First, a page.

Every state handles divorce a little bit differently. Be sure to ask your lawyer about these aspects of divorce law in your state.
Is it a Fault-Based State?
The biggest thing to know right off the bat is whether your state recognizes fault-based marriages or not.
In a fault-based state, the judge may rule that the divorce was caused by a particular spouse's actions. That can have a big impact on how assets are awarded or even how custody is handled. In a no-fault state, these aspects of a divorce state are not considered. This matters because it will determine your first actions.
Will you be gathering evidence to support that the divorce was not your fault, or that it was your partner's fault instead? Or will you be able to jump straight into creating a plan for dealing with shared assets and other obligations?
How Is Alimony and Asset Splitting Handled?
Different states and even different jurisdictions can handle alimony and asset splitting differently. There is some subjectivity in whether assets are split 50/50 or divided unevenly. One spouse might be awarded a larger share of assets, plus alimony payments, but the possibility of this goes down if the marriage was a short one. Ask your lawyer about how these aspects of the divorce case tend to go in your jurisdiction.
What Are the Separation Rules?
If you are considering separation as an option instead of a divorce, you'll definitely want to check what laws your state has about whether they legally recognize separation or not. Either way, this is a good jumping off point for speaking with your lawyer about what will happen with your estate and what you should do after the divorce to protect your estate from a spouse (and reallocate assets).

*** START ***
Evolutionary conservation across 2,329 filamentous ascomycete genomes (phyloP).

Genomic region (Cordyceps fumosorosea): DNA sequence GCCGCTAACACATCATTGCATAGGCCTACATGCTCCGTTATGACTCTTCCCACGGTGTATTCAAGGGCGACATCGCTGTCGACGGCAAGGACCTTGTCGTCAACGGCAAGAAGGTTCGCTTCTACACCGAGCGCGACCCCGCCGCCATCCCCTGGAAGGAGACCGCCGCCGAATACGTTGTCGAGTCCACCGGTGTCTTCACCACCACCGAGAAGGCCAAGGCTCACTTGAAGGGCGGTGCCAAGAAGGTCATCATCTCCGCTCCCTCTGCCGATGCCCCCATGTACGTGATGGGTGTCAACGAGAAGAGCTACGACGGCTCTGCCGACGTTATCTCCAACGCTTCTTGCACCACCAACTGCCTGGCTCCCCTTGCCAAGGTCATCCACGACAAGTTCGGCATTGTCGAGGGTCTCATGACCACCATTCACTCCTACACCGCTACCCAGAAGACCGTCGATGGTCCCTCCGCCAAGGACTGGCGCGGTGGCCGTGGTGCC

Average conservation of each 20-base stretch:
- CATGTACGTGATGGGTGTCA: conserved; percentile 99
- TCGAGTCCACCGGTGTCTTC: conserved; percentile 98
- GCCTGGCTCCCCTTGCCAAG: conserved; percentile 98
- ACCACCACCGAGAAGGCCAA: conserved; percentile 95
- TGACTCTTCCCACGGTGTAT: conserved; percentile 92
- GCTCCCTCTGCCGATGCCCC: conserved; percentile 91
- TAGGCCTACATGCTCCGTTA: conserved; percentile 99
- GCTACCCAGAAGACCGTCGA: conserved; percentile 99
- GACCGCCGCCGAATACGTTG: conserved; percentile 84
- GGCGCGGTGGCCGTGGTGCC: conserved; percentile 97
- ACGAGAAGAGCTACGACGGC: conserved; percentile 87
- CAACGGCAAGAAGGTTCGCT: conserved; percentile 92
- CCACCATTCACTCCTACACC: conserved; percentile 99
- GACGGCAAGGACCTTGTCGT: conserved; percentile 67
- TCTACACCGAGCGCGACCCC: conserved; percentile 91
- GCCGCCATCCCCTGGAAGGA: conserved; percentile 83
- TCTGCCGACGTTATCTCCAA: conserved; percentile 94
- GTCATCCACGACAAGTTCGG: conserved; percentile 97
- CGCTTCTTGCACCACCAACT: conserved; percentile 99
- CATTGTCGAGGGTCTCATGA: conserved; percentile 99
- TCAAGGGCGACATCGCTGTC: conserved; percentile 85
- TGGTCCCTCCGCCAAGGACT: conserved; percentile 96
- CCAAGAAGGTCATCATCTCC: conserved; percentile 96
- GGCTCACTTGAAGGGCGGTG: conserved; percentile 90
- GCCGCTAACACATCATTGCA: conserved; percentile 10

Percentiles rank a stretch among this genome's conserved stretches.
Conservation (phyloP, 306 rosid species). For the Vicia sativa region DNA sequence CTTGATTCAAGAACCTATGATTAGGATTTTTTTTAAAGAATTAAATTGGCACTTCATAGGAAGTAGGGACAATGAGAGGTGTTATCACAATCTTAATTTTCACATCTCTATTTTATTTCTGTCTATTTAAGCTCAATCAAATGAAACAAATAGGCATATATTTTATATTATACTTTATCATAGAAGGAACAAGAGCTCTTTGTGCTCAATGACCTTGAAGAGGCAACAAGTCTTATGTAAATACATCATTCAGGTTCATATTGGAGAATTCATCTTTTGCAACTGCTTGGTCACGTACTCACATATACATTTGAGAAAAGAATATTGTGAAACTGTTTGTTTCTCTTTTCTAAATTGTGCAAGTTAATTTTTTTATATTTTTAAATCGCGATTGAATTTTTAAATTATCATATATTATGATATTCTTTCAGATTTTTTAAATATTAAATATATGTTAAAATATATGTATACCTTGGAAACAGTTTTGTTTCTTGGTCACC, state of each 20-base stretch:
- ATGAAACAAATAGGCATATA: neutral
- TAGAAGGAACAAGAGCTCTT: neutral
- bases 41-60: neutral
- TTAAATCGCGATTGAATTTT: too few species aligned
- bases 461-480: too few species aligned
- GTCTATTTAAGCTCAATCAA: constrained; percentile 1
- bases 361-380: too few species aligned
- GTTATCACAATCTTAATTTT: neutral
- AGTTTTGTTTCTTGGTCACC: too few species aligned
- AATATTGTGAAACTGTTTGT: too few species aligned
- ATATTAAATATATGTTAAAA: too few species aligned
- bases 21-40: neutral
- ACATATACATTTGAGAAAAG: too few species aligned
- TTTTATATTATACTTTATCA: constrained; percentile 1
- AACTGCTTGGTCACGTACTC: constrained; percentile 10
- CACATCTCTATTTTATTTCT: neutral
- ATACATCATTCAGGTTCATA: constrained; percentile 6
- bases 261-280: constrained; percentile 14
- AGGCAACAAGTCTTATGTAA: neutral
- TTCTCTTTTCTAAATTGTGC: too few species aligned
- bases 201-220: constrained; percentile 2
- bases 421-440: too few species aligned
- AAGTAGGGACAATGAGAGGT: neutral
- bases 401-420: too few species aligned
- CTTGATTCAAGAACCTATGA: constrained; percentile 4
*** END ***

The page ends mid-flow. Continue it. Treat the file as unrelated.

How Strictly Are Laws Followed?
Finally, in some areas there is more emphasis placed on precedent, while in others, judges use their judgment more freely in each case. That affects whether you are appealing to law or to persuasion.
A lawyer from a firm like Grafton Law Office will help you address some of these questions upfront about divorce law because they will all affect your strategies for proceeding in a divorce. Whether you want to protect and keep as much of your assets as you can, protect yourself against a greedy or vengeful spouse, or even provide for a fair and level-headed divorce, you'll want to know how your state laws affect what you can and can't do.